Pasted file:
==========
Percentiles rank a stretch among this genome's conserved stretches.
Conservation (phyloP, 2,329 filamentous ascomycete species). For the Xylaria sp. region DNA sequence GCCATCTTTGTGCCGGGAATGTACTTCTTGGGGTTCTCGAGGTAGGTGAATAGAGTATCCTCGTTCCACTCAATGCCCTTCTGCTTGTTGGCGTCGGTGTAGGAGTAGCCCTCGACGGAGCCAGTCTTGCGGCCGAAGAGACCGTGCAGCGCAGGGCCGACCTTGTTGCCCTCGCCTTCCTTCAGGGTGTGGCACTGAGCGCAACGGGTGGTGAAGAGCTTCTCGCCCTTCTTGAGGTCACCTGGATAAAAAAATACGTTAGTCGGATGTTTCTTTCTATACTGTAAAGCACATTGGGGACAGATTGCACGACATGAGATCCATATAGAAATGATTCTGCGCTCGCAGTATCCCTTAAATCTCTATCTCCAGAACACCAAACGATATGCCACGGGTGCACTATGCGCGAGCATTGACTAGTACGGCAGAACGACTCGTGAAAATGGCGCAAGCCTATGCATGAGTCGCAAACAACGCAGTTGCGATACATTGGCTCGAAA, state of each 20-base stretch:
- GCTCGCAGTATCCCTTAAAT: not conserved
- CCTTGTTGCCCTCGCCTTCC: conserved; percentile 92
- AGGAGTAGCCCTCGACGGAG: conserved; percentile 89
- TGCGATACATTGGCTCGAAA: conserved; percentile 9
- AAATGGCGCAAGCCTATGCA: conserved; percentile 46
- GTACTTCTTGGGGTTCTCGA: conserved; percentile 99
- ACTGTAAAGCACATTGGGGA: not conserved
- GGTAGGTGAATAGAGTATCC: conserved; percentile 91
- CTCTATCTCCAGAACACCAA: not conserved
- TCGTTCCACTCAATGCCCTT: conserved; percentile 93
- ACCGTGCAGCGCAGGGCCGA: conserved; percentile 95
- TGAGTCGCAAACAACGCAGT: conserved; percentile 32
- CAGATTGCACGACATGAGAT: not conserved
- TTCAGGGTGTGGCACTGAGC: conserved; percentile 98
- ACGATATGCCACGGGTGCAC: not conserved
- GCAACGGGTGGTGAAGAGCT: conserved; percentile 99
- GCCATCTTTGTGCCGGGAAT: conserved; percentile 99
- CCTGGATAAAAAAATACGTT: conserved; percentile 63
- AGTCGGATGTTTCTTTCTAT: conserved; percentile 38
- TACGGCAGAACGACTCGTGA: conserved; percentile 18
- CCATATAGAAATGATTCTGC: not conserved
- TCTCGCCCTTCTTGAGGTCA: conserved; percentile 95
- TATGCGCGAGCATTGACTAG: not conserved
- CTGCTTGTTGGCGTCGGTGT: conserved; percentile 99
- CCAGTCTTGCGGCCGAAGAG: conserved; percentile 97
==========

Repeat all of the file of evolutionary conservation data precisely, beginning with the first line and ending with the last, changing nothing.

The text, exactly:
Percentiles rank a stretch among this genome's conserved stretches.
Conservation (phyloP, 2,329 filamentous ascomycete species). For the Xylaria sp. region DNA sequence GCCATCTTTGTGCCGGGAATGTACTTCTTGGGGTTCTCGAGGTAGGTGAATAGAGTATCCTCGTTCCACTCAATGCCCTTCTGCTTGTTGGCGTCGGTGTAGGAGTAGCCCTCGACGGAGCCAGTCTTGCGGCCGAAGAGACCGTGCAGCGCAGGGCCGACCTTGTTGCCCTCGCCTTCCTTCAGGGTGTGGCACTGAGCGCAACGGGTGGTGAAGAGCTTCTCGCCCTTCTTGAGGTCACCTGGATAAAAAAATACGTTAGTCGGATGTTTCTTTCTATACTGTAAAGCACATTGGGGACAGATTGCACGACATGAGATCCATATAGAAATGATTCTGCGCTCGCAGTATCCCTTAAATCTCTATCTCCAGAACACCAAACGATATGCCACGGGTGCACTATGCGCGAGCATTGACTAGTACGGCAGAACGACTCGTGAAAATGGCGCAAGCCTATGCATGAGTCGCAAACAACGCAGTTGCGATACATTGGCTCGAAA, state of each 20-base stretch:
- GCTCGCAGTATCCCTTAAAT: not conserved
- CCTTGTTGCCCTCGCCTTCC: conserved; percentile 92
- AGGAGTAGCCCTCGACGGAG: conserved; percentile 89
- TGCGATACATTGGCTCGAAA: conserved; percentile 9
- AAATGGCGCAAGCCTATGCA: conserved; percentile 46
- GTACTTCTTGGGGTTCTCGA: conserved; percentile 99
- ACTGTAAAGCACATTGGGGA: not conserved
- GGTAGGTGAATAGAGTATCC: conserved; percentile 91
- CTCTATCTCCAGAACACCAA: not conserved
- TCGTTCCACTCAATGCCCTT: conserved; percentile 93
- ACCGTGCAGCGCAGGGCCGA: conserved; percentile 95
- TGAGTCGCAAACAACGCAGT: conserved; percentile 32
- CAGATTGCACGACATGAGAT: not conserved
- TTCAGGGTGTGGCACTGAGC: conserved; percentile 98
- ACGATATGCCACGGGTGCAC: not conserved
- GCAACGGGTGGTGAAGAGCT: conserved; percentile 99
- GCCATCTTTGTGCCGGGAAT: conserved; percentile 99
- CCTGGATAAAAAAATACGTT: conserved; percentile 63
- AGTCGGATGTTTCTTTCTAT: conserved; percentile 38
- TACGGCAGAACGACTCGTGA: conserved; percentile 18
- CCATATAGAAATGATTCTGC: not conserved
- TCTCGCCCTTCTTGAGGTCA: conserved; percentile 95
- TATGCGCGAGCATTGACTAG: not conserved
- CTGCTTGTTGGCGTCGGTGT: conserved; percentile 99
- CCAGTCTTGCGGCCGAAGAG: conserved; percentile 97